OXFAM remain defiant in the face of criticism from the antiquarian book trade who say the charity is threatening their livelihoods.
David McCullough, Oxfam’s director of trading, said: “Oxfam makes no apology for running its shop network as an effective, innovative business in order to raise money to help us fight poverty all over the world – the more efficiently our shops run, the better we are able to make a difference to countless thousands of lives around the world.”
His reply comes in the wake of growing concern that Oxfam’s charitable status, combined with its increasingly professional approach to commerce in its shops, puts it at such an advantage that secondhand and antiquarian bookshops simply can’t compete.
Peter Moore, chairman of the Provincial Booksellers Fairs Association (PBFA), raised his members’ concerns in a Personal View in ATG’s printed newspaper (Issue No 1902), and has already persuaded Oxfam to climb down over its website claim that “Oxfam shops are the only place on the High Street where you can pick up everything from the latest Harry Potter novel or Jamie Oliver cookery book through to rare first editions and hidden treasures hundreds of years old”.
The international charity, which opened its first bookshop in Oxford in 1987 and has 130 specialist outlets in the UK, sells more than £1m of books a month from the 70,000 donated a week processed at its Huddersfield bookbarn.
Oxfam’s charitable status brings it 80 per cent business rate reductions, tax advantages, free stock and a steady stream of unpaid volunteers. The department Valued at Oxfam runs training events to enable shop managers and volunteers to recognise potentially valuable donations.
Marc Harrison, owner of Ellwood Books in Salisbury, blamed his shop’s demise on his local Oxfam bookshop, calling the charity “the Tesco of the secondhand book world”. Mr Harrison said that when Oxfam opened 18 months ago his income halved overnight: “Some of our business is rare editions but in a recession people aren’t buying so many. We pay our bills from the sale of £2 paperbacks or hardbacks for under £5 and Oxfam has destroyed that.”
However, Mr McCullough retorted: “Oxfam is not shutting down secondhand booksellers – if a business model is so marginal that an Oxfam shop opening nearby decimates it, then we are not the problem.”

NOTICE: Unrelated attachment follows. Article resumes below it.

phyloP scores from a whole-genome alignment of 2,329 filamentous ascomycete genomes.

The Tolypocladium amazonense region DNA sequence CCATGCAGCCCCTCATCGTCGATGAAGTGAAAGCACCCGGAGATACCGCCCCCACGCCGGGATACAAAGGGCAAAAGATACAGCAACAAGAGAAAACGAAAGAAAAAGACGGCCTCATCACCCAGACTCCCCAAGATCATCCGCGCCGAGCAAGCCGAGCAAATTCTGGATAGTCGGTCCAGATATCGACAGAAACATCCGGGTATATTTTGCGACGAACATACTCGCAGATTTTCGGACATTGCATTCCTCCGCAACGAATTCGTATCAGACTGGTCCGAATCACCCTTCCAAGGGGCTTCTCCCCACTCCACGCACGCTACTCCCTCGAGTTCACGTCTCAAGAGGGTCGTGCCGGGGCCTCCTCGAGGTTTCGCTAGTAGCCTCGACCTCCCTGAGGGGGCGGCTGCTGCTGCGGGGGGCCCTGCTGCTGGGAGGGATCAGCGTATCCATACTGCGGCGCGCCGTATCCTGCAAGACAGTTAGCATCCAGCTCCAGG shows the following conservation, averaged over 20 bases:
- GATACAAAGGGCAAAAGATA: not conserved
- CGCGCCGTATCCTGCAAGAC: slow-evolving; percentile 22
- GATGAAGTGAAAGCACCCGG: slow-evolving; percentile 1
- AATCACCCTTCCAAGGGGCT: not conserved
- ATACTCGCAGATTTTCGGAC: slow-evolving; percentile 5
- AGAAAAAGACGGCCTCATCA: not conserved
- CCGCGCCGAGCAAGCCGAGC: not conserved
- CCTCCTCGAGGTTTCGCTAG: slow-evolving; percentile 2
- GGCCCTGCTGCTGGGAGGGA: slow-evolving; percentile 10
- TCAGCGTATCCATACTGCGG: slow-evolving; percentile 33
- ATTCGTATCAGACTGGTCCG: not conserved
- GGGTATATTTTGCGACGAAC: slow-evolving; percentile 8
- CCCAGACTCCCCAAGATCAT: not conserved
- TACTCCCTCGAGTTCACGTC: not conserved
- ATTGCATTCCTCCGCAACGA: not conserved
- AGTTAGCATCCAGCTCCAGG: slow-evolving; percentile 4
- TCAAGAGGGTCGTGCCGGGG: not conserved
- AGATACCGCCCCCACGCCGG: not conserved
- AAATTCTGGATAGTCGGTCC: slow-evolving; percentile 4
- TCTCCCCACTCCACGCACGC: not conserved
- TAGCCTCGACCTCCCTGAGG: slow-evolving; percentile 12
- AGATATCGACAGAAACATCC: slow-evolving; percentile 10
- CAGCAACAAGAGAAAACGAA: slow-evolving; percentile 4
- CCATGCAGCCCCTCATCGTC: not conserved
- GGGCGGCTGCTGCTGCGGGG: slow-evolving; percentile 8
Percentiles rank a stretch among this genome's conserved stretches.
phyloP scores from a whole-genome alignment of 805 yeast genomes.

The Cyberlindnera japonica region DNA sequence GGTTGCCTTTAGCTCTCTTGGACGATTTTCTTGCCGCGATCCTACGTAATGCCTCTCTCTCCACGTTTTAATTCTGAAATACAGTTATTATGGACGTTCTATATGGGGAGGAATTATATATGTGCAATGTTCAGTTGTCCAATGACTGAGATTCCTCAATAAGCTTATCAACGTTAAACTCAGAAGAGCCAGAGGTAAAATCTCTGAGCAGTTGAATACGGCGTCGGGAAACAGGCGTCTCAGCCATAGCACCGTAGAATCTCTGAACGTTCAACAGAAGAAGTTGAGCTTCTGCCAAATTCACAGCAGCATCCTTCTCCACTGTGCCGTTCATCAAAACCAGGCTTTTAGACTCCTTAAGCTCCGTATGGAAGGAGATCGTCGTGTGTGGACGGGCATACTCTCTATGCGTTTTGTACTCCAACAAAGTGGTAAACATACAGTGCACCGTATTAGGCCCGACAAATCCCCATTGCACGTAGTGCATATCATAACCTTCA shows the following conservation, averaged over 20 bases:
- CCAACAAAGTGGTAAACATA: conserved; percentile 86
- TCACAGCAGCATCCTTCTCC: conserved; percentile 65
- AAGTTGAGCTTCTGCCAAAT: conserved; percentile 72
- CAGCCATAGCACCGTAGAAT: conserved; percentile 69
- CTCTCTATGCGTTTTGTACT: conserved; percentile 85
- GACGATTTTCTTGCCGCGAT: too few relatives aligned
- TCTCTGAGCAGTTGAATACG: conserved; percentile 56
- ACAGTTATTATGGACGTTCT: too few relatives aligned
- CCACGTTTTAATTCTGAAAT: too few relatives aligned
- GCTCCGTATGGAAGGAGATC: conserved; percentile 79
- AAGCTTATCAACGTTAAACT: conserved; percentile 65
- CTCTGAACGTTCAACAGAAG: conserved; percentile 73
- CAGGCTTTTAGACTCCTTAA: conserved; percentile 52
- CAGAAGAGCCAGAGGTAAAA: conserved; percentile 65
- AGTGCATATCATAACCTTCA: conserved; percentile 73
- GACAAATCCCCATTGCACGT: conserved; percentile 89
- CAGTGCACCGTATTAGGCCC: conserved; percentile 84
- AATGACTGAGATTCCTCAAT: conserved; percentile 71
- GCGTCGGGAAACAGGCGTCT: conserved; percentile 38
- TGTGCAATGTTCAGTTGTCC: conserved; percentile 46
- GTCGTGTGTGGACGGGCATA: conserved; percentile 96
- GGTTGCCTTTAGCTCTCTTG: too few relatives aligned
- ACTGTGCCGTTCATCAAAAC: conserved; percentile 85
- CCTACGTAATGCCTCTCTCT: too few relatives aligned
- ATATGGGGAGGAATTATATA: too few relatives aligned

He said that the charity’s bookshops are almost always opened in towns where there is already a successful Oxfam shop working with the local community.
“We have to be accountable for the return on our investment and the investment of our supporters in the community who give us their time and donations,” he said. “We certainly don’t target existing booksellers, we simply look to survive in a really competitive environment. Indeed, we welcome a thriving independent book trade – the turnover of and interest in books benefits everyone.”
Mr McCullough added that “an industry that had operated broadly the same way for 100 years has been massively affected by all sorts of things in recent years: the lowering of retail prices for books, the huge growth in property rates and utility costs, and the rise of the internet and grocery retailers”.
Not every bookseller is against Oxfam. Graham York, who runs one of the two remaining independent bookshops in Honiton, Devon has undercut the £1.60 average price of a paperback at Oxfam, slashing his own to £1. “Instead of complaining, I’m undercutting them,” he said. “There is room for everyone, it’s a free market.”
Dumfries bookseller Robin Munro said: “Although we do not have competition here from Oxfam, the general principle is that they have just as much right to set up bookshops as anyone else. Some of their shops (eg Byres Road in Glasgow) are significantly better than some amateurish bookshops or overpriced books at some PBFA bookfairs.“
Camilla Francombe, owner of Camilla’s Bookshop in Eastbourne for the past 20 years welcomed the Oxfam bookshop which opened opposite her. With a stock of around a million books, she told ATG: ”I don’t mind them at all being there. It’s good business for me and if another independent bookshop opened near me I wouldn’t mind that either. It’s good when you can have a group of bookshops that congregate together.“
Peter Moore is due to meet David McCullough and Suzy Smith, Oxfam’s books project manager, on November 11 to discuss an amicable way forward.
Letters from David McCullough and Valued at Oxfam appear in this week’s issue of ATG’s printed newspaper. To subscribe, click here.
By Joan Porter
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